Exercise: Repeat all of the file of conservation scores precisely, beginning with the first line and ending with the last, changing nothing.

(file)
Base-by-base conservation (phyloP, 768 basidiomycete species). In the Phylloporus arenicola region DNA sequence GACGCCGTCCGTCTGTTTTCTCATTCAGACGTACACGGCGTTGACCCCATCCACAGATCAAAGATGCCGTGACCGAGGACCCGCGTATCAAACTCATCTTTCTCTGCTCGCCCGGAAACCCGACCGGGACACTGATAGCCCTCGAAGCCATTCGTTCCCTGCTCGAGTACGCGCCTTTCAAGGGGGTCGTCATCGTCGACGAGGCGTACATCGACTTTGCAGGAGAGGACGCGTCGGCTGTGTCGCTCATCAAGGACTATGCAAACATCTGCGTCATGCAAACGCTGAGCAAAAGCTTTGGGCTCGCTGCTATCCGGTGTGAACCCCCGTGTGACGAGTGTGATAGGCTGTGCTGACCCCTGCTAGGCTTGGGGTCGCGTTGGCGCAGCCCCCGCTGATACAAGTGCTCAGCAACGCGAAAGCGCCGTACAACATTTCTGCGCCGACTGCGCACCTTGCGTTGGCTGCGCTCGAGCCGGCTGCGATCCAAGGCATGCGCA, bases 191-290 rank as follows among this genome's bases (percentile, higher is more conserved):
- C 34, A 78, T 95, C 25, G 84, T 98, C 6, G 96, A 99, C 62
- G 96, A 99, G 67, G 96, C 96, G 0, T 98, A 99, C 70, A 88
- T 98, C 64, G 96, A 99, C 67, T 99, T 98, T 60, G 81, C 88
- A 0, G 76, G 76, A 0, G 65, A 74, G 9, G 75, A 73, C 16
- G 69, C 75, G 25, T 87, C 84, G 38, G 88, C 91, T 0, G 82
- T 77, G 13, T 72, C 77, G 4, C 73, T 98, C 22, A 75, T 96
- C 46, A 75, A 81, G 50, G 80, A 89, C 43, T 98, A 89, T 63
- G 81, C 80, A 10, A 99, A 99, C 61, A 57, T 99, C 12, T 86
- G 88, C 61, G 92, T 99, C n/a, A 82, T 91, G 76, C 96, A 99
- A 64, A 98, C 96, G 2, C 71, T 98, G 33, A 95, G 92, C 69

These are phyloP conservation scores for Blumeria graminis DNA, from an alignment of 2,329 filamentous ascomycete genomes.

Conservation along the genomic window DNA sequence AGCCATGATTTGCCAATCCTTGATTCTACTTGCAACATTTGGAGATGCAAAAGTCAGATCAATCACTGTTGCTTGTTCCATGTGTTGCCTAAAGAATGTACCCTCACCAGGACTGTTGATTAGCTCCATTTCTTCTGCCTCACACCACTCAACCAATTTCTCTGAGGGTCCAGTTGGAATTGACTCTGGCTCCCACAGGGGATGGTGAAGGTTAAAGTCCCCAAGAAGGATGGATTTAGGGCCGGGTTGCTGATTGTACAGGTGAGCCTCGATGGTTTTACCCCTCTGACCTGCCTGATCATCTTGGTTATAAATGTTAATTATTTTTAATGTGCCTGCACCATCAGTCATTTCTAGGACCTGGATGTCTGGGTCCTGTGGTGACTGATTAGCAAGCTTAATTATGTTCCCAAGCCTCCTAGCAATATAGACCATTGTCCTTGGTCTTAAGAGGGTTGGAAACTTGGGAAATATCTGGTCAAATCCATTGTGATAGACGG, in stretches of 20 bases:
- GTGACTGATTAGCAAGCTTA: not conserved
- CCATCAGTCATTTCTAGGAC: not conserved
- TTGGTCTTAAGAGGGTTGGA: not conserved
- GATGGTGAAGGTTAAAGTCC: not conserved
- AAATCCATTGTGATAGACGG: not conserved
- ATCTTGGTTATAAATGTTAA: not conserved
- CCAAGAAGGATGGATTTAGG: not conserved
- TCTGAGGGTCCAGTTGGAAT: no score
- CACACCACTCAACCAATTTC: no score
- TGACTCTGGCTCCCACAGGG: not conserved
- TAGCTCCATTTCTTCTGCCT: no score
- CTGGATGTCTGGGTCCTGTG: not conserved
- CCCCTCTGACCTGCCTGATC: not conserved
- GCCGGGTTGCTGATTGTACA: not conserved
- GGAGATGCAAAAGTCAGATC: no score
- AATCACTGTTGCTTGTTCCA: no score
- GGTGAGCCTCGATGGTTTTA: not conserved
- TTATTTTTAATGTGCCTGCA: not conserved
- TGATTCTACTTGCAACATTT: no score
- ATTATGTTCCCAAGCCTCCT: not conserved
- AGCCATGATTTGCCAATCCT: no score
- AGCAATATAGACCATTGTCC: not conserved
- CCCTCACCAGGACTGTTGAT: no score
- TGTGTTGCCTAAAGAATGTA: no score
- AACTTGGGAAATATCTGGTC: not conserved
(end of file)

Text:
Base-by-base conservation (phyloP, 768 basidiomycete species). In the Phylloporus arenicola region DNA sequence GACGCCGTCCGTCTGTTTTCTCATTCAGACGTACACGGCGTTGACCCCATCCACAGATCAAAGATGCCGTGACCGAGGACCCGCGTATCAAACTCATCTTTCTCTGCTCGCCCGGAAACCCGACCGGGACACTGATAGCCCTCGAAGCCATTCGTTCCCTGCTCGAGTACGCGCCTTTCAAGGGGGTCGTCATCGTCGACGAGGCGTACATCGACTTTGCAGGAGAGGACGCGTCGGCTGTGTCGCTCATCAAGGACTATGCAAACATCTGCGTCATGCAAACGCTGAGCAAAAGCTTTGGGCTCGCTGCTATCCGGTGTGAACCCCCGTGTGACGAGTGTGATAGGCTGTGCTGACCCCTGCTAGGCTTGGGGTCGCGTTGGCGCAGCCCCCGCTGATACAAGTGCTCAGCAACGCGAAAGCGCCGTACAACATTTCTGCGCCGACTGCGCACCTTGCGTTGGCTGCGCTCGAGCCGGCTGCGATCCAAGGCATGCGCA, bases 191-290 rank as follows among this genome's bases (percentile, higher is more conserved):
- C 34, A 78, T 95, C 25, G 84, T 98, C 6, G 96, A 99, C 62
- G 96, A 99, G 67, G 96, C 96, G 0, T 98, A 99, C 70, A 88
- T 98, C 64, G 96, A 99, C 67, T 99, T 98, T 60, G 81, C 88
- A 0, G 76, G 76, A 0, G 65, A 74, G 9, G 75, A 73, C 16
- G 69, C 75, G 25, T 87, C 84, G 38, G 88, C 91, T 0, G 82
- T 77, G 13, T 72, C 77, G 4, C 73, T 98, C 22, A 75, T 96
- C 46, A 75, A 81, G 50, G 80, A 89, C 43, T 98, A 89, T 63
- G 81, C 80, A 10, A 99, A 99, C 61, A 57, T 99, C 12, T 86
- G 88, C 61, G 92, T 99, C n/a, A 82, T 91, G 76, C 96, A 99
- A 64, A 98, C 96, G 2, C 71, T 98, G 33, A 95, G 92, C 69

These are phyloP conservation scores for Blumeria graminis DNA, from an alignment of 2,329 filamentous ascomycete genomes.

Conservation along the genomic window DNA sequence AGCCATGATTTGCCAATCCTTGATTCTACTTGCAACATTTGGAGATGCAAAAGTCAGATCAATCACTGTTGCTTGTTCCATGTGTTGCCTAAAGAATGTACCCTCACCAGGACTGTTGATTAGCTCCATTTCTTCTGCCTCACACCACTCAACCAATTTCTCTGAGGGTCCAGTTGGAATTGACTCTGGCTCCCACAGGGGATGGTGAAGGTTAAAGTCCCCAAGAAGGATGGATTTAGGGCCGGGTTGCTGATTGTACAGGTGAGCCTCGATGGTTTTACCCCTCTGACCTGCCTGATCATCTTGGTTATAAATGTTAATTATTTTTAATGTGCCTGCACCATCAGTCATTTCTAGGACCTGGATGTCTGGGTCCTGTGGTGACTGATTAGCAAGCTTAATTATGTTCCCAAGCCTCCTAGCAATATAGACCATTGTCCTTGGTCTTAAGAGGGTTGGAAACTTGGGAAATATCTGGTCAAATCCATTGTGATAGACGG, in stretches of 20 bases:
- GTGACTGATTAGCAAGCTTA: not conserved
- CCATCAGTCATTTCTAGGAC: not conserved
- TTGGTCTTAAGAGGGTTGGA: not conserved
- GATGGTGAAGGTTAAAGTCC: not conserved
- AAATCCATTGTGATAGACGG: not conserved
- ATCTTGGTTATAAATGTTAA: not conserved
- CCAAGAAGGATGGATTTAGG: not conserved
- TCTGAGGGTCCAGTTGGAAT: no score
- CACACCACTCAACCAATTTC: no score
- TGACTCTGGCTCCCACAGGG: not conserved
- TAGCTCCATTTCTTCTGCCT: no score
- CTGGATGTCTGGGTCCTGTG: not conserved
- CCCCTCTGACCTGCCTGATC: not conserved
- GCCGGGTTGCTGATTGTACA: not conserved
- GGAGATGCAAAAGTCAGATC: no score
- AATCACTGTTGCTTGTTCCA: no score
- GGTGAGCCTCGATGGTTTTA: not conserved
- TTATTTTTAATGTGCCTGCA: not conserved
- TGATTCTACTTGCAACATTT: no score
- ATTATGTTCCCAAGCCTCCT: not conserved
- AGCCATGATTTGCCAATCCT: no score
- AGCAATATAGACCATTGTCC: not conserved
- CCCTCACCAGGACTGTTGAT: no score
- TGTGTTGCCTAAAGAATGTA: no score
- AACTTGGGAAATATCTGGTC: not conserved